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Many U.S. government representatives perceived assimilation as the most practical solution to what they viewed as “the Indian problem,” and the only permanent means of guaranteeing U.S. interests in the West and the survival of the American Indians. In order to accomplish this, the government pushed Native Americans to move out of their customary dwellings, move into wooden houses and grow into farmers.
The federal government enacted laws that forced Native Americans to quit their established appearance and lifestyle. Some laws banned traditional spiritual practices while others ordered Indian males to cut their long hair. Agents on more than two-thirds of American Indian reservations organized tribunals to implement federal regulations that often banned traditional cultural and spiritual practices.
To hasten the assimilation operation, the government established Indian facilities that tried to quickly and forcefully Americanize Indian youth. As per the director of the Carlisle Indian School in Pennsylvania, the schools were designed to “kill the Indian and save the man.” In order to accomplish this goal, the schools compelled pupils to speak only English, dress in proper American clothing and to switch their Indian names with more “American” ones. These new regulations brought Native Americans closer to the end of their classic tribal identity and the beginning of their daily life as citizens under the complete control of the U.S. government.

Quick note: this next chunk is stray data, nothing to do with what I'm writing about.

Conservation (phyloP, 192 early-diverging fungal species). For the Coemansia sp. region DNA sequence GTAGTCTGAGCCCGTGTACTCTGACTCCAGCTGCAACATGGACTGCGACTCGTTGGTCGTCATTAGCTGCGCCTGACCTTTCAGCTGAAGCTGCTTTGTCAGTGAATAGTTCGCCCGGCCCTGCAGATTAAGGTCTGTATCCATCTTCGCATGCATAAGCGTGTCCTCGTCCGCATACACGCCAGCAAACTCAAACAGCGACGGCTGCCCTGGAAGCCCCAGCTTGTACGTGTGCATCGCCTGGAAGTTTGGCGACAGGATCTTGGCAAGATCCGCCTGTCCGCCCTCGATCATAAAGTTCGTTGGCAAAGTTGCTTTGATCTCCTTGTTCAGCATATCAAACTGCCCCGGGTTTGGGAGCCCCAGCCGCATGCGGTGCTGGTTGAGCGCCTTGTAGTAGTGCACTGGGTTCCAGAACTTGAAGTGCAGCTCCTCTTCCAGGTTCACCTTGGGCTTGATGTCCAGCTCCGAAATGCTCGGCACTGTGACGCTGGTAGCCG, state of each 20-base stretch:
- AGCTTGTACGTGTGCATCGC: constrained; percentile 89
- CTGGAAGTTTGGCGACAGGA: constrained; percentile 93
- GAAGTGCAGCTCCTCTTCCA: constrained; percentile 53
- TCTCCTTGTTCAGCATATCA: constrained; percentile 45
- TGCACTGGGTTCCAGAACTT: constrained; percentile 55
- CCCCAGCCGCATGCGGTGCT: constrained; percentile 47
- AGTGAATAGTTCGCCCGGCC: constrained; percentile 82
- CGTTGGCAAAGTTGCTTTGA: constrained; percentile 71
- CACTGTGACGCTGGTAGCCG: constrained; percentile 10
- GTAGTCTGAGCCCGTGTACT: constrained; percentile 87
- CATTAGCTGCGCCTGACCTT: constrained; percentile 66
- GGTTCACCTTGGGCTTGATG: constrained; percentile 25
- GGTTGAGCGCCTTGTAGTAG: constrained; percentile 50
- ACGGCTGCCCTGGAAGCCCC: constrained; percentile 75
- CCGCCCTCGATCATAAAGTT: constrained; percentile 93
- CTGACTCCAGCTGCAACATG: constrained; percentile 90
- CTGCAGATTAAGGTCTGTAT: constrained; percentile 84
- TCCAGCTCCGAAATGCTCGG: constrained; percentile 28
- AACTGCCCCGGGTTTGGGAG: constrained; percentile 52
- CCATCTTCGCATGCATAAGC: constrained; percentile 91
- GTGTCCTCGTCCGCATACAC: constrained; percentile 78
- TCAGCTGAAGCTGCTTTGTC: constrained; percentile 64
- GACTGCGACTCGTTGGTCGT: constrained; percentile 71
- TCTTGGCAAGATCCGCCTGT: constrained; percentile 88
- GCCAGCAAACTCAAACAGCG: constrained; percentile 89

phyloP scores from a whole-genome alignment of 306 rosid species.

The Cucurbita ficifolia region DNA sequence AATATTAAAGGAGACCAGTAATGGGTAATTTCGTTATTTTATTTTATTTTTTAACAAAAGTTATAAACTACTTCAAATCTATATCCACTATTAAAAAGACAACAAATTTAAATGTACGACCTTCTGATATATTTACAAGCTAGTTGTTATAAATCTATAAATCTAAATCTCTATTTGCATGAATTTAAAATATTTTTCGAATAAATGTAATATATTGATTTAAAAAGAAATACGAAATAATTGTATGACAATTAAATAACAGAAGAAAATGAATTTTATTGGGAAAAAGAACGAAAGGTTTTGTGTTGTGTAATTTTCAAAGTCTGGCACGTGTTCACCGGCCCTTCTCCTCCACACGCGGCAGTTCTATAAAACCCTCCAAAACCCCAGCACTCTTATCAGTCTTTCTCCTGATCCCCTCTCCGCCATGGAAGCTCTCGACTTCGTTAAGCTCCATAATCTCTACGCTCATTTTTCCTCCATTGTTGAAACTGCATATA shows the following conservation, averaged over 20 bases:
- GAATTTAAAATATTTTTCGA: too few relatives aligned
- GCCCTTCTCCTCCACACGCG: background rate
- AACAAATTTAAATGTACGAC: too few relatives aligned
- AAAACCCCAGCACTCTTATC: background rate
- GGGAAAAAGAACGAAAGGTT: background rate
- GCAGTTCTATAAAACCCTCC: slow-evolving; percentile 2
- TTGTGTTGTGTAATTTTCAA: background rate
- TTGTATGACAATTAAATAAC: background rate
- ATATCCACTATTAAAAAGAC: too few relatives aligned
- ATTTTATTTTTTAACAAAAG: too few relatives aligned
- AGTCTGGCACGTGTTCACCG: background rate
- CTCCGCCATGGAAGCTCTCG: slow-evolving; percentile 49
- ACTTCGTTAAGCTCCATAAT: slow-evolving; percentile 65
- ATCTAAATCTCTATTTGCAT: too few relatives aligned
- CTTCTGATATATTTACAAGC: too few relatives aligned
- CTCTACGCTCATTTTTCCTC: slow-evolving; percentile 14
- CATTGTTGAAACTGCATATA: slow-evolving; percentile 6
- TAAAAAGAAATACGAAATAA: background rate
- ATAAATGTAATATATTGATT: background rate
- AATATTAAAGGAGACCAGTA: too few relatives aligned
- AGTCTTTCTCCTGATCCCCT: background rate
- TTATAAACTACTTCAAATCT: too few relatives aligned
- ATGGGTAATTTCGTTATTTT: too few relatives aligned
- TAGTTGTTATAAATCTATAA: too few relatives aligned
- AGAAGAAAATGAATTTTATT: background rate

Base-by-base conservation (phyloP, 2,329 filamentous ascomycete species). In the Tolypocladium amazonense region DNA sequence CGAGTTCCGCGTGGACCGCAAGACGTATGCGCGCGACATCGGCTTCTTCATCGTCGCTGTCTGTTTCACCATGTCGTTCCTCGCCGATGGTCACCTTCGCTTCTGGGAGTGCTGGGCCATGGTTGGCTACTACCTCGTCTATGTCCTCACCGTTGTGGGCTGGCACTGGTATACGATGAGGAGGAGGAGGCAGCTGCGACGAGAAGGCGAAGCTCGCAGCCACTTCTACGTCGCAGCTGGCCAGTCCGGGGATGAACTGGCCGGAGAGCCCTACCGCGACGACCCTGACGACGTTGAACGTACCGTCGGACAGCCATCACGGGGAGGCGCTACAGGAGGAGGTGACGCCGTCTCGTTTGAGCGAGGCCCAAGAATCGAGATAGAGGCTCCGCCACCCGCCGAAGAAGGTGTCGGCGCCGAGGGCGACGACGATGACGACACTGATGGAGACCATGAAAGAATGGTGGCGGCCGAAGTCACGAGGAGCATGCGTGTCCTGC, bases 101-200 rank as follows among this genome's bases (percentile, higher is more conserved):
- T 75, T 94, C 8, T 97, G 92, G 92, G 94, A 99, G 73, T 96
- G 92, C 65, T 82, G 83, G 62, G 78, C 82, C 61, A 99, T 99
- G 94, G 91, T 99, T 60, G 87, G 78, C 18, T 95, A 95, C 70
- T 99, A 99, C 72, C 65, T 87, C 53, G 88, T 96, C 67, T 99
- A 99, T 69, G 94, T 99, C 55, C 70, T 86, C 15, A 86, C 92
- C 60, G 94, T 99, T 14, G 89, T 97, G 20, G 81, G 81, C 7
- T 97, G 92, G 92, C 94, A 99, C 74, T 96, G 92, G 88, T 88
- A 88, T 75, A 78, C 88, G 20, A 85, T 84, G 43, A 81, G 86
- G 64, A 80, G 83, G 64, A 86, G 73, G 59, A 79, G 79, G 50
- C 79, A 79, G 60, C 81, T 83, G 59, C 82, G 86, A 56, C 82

Native American Treaties with the United States
In 1887, Congress passed the General Allotment Act, the most significant part of the U.S. government’s assimilation platform, which was designed to “civilize” American Indians by teaching them to be farmers. In order to achieve this, Congress needed to create private ownership of Indian property by dividing reservations, which were collectively owned, and providing each family their own plot of land.
Additionally, by pushing the Native Americans onto small plots of land, western developers and settlers could purchase the remaining acreage. The General Allotment Act, also known as the Dawes Act, required that the Indian lands be surveyed and each family be given an allotment of between 80 and 160 acres, while unmarried adults were given between 40 to 80 acres; the rest of the acreage was to be sold. Congress wished that the Dawes Act would break up Indian tribes and encourage individual enterprise, while trimming the cost of Indian administration and serving up prime land to be sold to white settlers.